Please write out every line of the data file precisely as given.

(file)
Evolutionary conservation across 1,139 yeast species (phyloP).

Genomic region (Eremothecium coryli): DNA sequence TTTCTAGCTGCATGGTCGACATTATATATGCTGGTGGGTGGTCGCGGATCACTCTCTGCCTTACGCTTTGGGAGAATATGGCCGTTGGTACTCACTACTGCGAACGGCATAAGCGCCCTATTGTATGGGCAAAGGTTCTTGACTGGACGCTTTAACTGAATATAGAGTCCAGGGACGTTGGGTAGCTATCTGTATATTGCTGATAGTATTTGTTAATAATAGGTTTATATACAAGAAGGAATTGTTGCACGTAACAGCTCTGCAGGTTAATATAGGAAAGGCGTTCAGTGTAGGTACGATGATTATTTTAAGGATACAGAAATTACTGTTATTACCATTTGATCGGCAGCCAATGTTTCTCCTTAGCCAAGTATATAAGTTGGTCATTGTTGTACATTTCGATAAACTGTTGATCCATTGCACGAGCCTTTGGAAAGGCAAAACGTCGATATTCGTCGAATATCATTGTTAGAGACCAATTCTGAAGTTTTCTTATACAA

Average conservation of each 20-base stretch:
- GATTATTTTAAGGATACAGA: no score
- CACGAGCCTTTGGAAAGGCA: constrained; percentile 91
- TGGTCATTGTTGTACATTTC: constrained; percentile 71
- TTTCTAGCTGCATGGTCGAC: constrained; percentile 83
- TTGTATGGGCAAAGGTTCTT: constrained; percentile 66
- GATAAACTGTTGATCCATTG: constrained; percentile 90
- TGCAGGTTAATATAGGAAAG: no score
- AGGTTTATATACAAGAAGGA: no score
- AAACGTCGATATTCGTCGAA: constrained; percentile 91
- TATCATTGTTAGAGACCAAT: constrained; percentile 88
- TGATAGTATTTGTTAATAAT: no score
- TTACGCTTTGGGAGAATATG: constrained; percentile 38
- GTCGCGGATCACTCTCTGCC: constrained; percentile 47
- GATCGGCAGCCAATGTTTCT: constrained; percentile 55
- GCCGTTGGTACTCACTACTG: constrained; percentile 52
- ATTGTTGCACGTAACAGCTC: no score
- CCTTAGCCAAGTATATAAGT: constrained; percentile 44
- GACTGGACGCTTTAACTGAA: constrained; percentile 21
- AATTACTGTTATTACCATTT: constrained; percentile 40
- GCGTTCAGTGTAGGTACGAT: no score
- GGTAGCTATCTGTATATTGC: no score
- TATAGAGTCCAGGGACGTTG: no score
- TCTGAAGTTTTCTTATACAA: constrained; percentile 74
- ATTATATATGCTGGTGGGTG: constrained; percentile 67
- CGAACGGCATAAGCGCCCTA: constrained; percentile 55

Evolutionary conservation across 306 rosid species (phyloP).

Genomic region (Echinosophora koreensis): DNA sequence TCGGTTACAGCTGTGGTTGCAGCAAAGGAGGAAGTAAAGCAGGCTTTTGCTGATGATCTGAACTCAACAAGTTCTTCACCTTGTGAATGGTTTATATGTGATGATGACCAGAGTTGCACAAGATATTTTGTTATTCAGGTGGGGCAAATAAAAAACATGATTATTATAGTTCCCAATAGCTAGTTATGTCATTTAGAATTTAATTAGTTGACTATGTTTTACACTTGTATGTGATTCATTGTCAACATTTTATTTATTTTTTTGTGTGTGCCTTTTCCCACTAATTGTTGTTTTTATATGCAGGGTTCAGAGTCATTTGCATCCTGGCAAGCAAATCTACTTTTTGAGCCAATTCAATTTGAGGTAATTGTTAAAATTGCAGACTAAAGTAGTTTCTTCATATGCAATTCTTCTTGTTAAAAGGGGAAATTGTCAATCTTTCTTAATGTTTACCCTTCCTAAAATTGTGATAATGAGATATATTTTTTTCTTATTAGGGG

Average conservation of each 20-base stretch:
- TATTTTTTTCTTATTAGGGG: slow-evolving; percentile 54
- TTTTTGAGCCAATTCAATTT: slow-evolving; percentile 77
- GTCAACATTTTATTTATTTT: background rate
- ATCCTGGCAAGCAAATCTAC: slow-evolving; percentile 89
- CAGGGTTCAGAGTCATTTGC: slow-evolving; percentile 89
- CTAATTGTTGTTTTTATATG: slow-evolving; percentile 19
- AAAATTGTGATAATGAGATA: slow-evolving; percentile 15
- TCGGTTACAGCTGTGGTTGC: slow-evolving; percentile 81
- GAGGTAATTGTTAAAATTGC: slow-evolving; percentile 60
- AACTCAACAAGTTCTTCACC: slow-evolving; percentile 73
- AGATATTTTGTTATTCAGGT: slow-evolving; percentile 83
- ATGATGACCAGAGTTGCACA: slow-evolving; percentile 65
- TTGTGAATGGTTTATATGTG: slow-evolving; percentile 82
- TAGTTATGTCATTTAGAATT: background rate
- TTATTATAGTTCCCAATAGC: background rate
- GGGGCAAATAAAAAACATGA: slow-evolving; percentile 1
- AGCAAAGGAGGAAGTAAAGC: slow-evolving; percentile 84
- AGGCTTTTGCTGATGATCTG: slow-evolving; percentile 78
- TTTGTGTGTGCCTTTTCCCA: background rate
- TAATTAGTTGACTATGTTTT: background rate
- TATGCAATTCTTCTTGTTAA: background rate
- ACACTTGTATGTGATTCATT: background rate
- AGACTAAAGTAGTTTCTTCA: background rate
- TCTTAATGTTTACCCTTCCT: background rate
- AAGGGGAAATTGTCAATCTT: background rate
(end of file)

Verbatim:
Evolutionary conservation across 1,139 yeast species (phyloP).

Genomic region (Eremothecium coryli): DNA sequence TTTCTAGCTGCATGGTCGACATTATATATGCTGGTGGGTGGTCGCGGATCACTCTCTGCCTTACGCTTTGGGAGAATATGGCCGTTGGTACTCACTACTGCGAACGGCATAAGCGCCCTATTGTATGGGCAAAGGTTCTTGACTGGACGCTTTAACTGAATATAGAGTCCAGGGACGTTGGGTAGCTATCTGTATATTGCTGATAGTATTTGTTAATAATAGGTTTATATACAAGAAGGAATTGTTGCACGTAACAGCTCTGCAGGTTAATATAGGAAAGGCGTTCAGTGTAGGTACGATGATTATTTTAAGGATACAGAAATTACTGTTATTACCATTTGATCGGCAGCCAATGTTTCTCCTTAGCCAAGTATATAAGTTGGTCATTGTTGTACATTTCGATAAACTGTTGATCCATTGCACGAGCCTTTGGAAAGGCAAAACGTCGATATTCGTCGAATATCATTGTTAGAGACCAATTCTGAAGTTTTCTTATACAA

Average conservation of each 20-base stretch:
- GATTATTTTAAGGATACAGA: no score
- CACGAGCCTTTGGAAAGGCA: constrained; percentile 91
- TGGTCATTGTTGTACATTTC: constrained; percentile 71
- TTTCTAGCTGCATGGTCGAC: constrained; percentile 83
- TTGTATGGGCAAAGGTTCTT: constrained; percentile 66
- GATAAACTGTTGATCCATTG: constrained; percentile 90
- TGCAGGTTAATATAGGAAAG: no score
- AGGTTTATATACAAGAAGGA: no score
- AAACGTCGATATTCGTCGAA: constrained; percentile 91
- TATCATTGTTAGAGACCAAT: constrained; percentile 88
- TGATAGTATTTGTTAATAAT: no score
- TTACGCTTTGGGAGAATATG: constrained; percentile 38
- GTCGCGGATCACTCTCTGCC: constrained; percentile 47
- GATCGGCAGCCAATGTTTCT: constrained; percentile 55
- GCCGTTGGTACTCACTACTG: constrained; percentile 52
- ATTGTTGCACGTAACAGCTC: no score
- CCTTAGCCAAGTATATAAGT: constrained; percentile 44
- GACTGGACGCTTTAACTGAA: constrained; percentile 21
- AATTACTGTTATTACCATTT: constrained; percentile 40
- GCGTTCAGTGTAGGTACGAT: no score
- GGTAGCTATCTGTATATTGC: no score
- TATAGAGTCCAGGGACGTTG: no score
- TCTGAAGTTTTCTTATACAA: constrained; percentile 74
- ATTATATATGCTGGTGGGTG: constrained; percentile 67
- CGAACGGCATAAGCGCCCTA: constrained; percentile 55

Evolutionary conservation across 306 rosid species (phyloP).

Genomic region (Echinosophora koreensis): DNA sequence TCGGTTACAGCTGTGGTTGCAGCAAAGGAGGAAGTAAAGCAGGCTTTTGCTGATGATCTGAACTCAACAAGTTCTTCACCTTGTGAATGGTTTATATGTGATGATGACCAGAGTTGCACAAGATATTTTGTTATTCAGGTGGGGCAAATAAAAAACATGATTATTATAGTTCCCAATAGCTAGTTATGTCATTTAGAATTTAATTAGTTGACTATGTTTTACACTTGTATGTGATTCATTGTCAACATTTTATTTATTTTTTTGTGTGTGCCTTTTCCCACTAATTGTTGTTTTTATATGCAGGGTTCAGAGTCATTTGCATCCTGGCAAGCAAATCTACTTTTTGAGCCAATTCAATTTGAGGTAATTGTTAAAATTGCAGACTAAAGTAGTTTCTTCATATGCAATTCTTCTTGTTAAAAGGGGAAATTGTCAATCTTTCTTAATGTTTACCCTTCCTAAAATTGTGATAATGAGATATATTTTTTTCTTATTAGGGG

Average conservation of each 20-base stretch:
- TATTTTTTTCTTATTAGGGG: slow-evolving; percentile 54
- TTTTTGAGCCAATTCAATTT: slow-evolving; percentile 77
- GTCAACATTTTATTTATTTT: background rate
- ATCCTGGCAAGCAAATCTAC: slow-evolving; percentile 89
- CAGGGTTCAGAGTCATTTGC: slow-evolving; percentile 89
- CTAATTGTTGTTTTTATATG: slow-evolving; percentile 19
- AAAATTGTGATAATGAGATA: slow-evolving; percentile 15
- TCGGTTACAGCTGTGGTTGC: slow-evolving; percentile 81
- GAGGTAATTGTTAAAATTGC: slow-evolving; percentile 60
- AACTCAACAAGTTCTTCACC: slow-evolving; percentile 73
- AGATATTTTGTTATTCAGGT: slow-evolving; percentile 83
- ATGATGACCAGAGTTGCACA: slow-evolving; percentile 65
- TTGTGAATGGTTTATATGTG: slow-evolving; percentile 82
- TAGTTATGTCATTTAGAATT: background rate
- TTATTATAGTTCCCAATAGC: background rate
- GGGGCAAATAAAAAACATGA: slow-evolving; percentile 1
- AGCAAAGGAGGAAGTAAAGC: slow-evolving; percentile 84
- AGGCTTTTGCTGATGATCTG: slow-evolving; percentile 78
- TTTGTGTGTGCCTTTTCCCA: background rate
- TAATTAGTTGACTATGTTTT: background rate
- TATGCAATTCTTCTTGTTAA: background rate
- ACACTTGTATGTGATTCATT: background rate
- AGACTAAAGTAGTTTCTTCA: background rate
- TCTTAATGTTTACCCTTCCT: background rate
- AAGGGGAAATTGTCAATCTT: background rate